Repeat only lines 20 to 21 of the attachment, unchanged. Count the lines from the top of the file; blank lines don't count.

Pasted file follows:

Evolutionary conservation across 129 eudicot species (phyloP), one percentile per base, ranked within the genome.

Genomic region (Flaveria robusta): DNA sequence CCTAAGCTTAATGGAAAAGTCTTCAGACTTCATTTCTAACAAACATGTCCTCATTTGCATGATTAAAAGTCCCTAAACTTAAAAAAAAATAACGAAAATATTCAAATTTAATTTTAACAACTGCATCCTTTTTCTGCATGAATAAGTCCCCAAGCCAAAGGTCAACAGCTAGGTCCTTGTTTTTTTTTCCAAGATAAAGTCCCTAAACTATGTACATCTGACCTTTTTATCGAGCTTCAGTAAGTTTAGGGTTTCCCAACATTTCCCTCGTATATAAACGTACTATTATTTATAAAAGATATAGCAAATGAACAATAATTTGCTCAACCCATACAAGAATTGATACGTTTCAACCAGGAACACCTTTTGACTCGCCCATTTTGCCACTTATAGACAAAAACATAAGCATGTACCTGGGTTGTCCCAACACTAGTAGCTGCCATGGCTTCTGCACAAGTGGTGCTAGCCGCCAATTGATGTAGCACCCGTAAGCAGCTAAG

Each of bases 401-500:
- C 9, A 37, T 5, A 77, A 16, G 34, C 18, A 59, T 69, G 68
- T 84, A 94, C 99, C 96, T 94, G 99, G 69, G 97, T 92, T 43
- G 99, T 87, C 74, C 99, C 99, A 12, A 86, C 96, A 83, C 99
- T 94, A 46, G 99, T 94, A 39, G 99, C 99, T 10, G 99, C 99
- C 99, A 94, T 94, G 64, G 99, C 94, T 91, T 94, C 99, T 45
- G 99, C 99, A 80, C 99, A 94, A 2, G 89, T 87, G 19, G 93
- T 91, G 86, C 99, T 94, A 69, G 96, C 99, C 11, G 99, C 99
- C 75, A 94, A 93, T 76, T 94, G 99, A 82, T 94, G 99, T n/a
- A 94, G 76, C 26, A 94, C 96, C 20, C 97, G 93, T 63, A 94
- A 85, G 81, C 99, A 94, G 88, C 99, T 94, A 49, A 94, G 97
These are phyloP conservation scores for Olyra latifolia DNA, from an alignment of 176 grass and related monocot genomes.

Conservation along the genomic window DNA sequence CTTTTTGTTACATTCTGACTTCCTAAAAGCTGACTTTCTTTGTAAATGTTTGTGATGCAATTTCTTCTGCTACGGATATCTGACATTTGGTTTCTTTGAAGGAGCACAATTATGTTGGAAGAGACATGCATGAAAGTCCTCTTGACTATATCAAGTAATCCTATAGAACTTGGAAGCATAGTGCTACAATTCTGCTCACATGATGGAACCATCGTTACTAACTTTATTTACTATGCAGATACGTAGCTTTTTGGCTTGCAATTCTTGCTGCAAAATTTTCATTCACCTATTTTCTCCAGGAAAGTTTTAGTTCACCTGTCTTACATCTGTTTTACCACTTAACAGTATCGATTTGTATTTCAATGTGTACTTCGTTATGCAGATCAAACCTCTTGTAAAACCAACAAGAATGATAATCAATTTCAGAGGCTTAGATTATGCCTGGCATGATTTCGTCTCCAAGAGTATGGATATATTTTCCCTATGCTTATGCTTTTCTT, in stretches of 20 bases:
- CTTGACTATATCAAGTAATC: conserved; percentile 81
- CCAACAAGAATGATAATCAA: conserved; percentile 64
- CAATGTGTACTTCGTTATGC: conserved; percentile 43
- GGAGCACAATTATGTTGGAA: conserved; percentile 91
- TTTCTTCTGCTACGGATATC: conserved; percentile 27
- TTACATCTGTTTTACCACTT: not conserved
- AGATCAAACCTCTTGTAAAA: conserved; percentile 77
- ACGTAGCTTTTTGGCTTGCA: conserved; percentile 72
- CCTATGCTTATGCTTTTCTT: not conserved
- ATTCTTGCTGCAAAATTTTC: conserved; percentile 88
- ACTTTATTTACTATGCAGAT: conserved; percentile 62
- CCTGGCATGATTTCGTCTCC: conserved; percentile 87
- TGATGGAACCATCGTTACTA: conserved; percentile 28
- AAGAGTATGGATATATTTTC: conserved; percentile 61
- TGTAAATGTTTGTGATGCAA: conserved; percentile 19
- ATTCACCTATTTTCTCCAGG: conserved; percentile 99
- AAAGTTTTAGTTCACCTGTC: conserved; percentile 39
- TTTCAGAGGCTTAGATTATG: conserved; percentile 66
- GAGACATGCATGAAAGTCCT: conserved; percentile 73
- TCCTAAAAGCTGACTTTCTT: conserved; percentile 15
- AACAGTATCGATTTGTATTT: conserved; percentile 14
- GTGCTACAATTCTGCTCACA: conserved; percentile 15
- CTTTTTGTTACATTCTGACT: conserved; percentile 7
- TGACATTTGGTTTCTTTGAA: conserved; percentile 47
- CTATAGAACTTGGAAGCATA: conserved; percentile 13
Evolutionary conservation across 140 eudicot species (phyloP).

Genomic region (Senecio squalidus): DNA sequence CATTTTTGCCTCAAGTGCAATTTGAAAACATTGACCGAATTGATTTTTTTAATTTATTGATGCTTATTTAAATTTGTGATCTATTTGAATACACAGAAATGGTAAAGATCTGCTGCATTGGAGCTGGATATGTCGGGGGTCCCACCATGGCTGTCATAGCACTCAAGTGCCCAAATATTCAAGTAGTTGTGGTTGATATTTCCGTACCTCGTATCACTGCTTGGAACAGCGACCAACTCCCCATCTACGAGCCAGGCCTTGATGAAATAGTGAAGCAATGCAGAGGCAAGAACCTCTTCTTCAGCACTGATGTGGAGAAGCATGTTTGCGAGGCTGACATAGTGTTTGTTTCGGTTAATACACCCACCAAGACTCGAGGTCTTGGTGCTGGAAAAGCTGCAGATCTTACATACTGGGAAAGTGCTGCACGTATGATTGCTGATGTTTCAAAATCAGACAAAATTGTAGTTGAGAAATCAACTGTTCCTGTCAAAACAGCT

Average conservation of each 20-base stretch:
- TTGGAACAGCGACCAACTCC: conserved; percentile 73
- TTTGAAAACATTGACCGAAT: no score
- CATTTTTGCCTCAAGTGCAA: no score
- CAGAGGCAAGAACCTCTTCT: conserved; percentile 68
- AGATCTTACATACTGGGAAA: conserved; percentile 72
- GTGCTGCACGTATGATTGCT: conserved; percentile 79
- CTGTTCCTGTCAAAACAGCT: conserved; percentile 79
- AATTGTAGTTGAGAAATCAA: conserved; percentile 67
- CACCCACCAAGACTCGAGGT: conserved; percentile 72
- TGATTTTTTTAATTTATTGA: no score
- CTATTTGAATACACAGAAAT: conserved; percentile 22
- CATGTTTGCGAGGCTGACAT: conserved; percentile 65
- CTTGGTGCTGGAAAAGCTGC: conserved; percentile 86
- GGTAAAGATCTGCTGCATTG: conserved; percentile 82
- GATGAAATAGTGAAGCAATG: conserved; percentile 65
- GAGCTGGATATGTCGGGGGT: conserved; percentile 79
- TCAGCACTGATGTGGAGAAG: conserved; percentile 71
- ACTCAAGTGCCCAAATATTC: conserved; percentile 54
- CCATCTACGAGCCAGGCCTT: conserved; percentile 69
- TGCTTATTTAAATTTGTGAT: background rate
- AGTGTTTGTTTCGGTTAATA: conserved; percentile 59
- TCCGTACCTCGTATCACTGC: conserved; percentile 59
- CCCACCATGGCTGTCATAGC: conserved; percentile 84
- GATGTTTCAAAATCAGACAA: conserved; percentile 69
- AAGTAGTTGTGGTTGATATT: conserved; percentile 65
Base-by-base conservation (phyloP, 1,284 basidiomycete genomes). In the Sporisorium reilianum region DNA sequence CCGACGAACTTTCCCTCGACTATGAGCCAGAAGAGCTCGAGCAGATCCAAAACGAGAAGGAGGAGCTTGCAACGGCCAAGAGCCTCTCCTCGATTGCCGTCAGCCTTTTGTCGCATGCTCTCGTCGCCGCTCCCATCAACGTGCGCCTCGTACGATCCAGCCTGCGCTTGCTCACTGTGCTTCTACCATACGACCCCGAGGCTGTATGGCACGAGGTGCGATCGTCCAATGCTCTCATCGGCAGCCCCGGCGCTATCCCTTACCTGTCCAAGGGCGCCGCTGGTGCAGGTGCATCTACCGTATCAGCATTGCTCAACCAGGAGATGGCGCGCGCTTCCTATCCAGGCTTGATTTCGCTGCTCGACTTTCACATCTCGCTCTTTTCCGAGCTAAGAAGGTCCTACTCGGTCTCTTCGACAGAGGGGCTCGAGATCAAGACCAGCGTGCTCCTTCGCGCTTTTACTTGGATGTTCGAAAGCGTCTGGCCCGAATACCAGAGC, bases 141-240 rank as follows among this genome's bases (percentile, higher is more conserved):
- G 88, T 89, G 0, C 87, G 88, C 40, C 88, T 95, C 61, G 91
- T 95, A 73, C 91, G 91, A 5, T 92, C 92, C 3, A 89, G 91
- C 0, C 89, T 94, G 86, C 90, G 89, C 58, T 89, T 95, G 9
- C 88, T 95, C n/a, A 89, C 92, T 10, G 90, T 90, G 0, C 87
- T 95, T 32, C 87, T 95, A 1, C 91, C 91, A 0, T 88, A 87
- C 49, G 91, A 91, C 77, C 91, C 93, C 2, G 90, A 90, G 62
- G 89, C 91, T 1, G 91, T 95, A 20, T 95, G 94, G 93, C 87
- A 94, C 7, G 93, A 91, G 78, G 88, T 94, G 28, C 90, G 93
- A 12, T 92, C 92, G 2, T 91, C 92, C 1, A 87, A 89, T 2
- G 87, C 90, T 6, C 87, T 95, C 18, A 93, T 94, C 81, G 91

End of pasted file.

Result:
- TTTCTTCTGCTACGGATATC: conserved; percentile 27
- TTACATCTGTTTTACCACTT: not conserved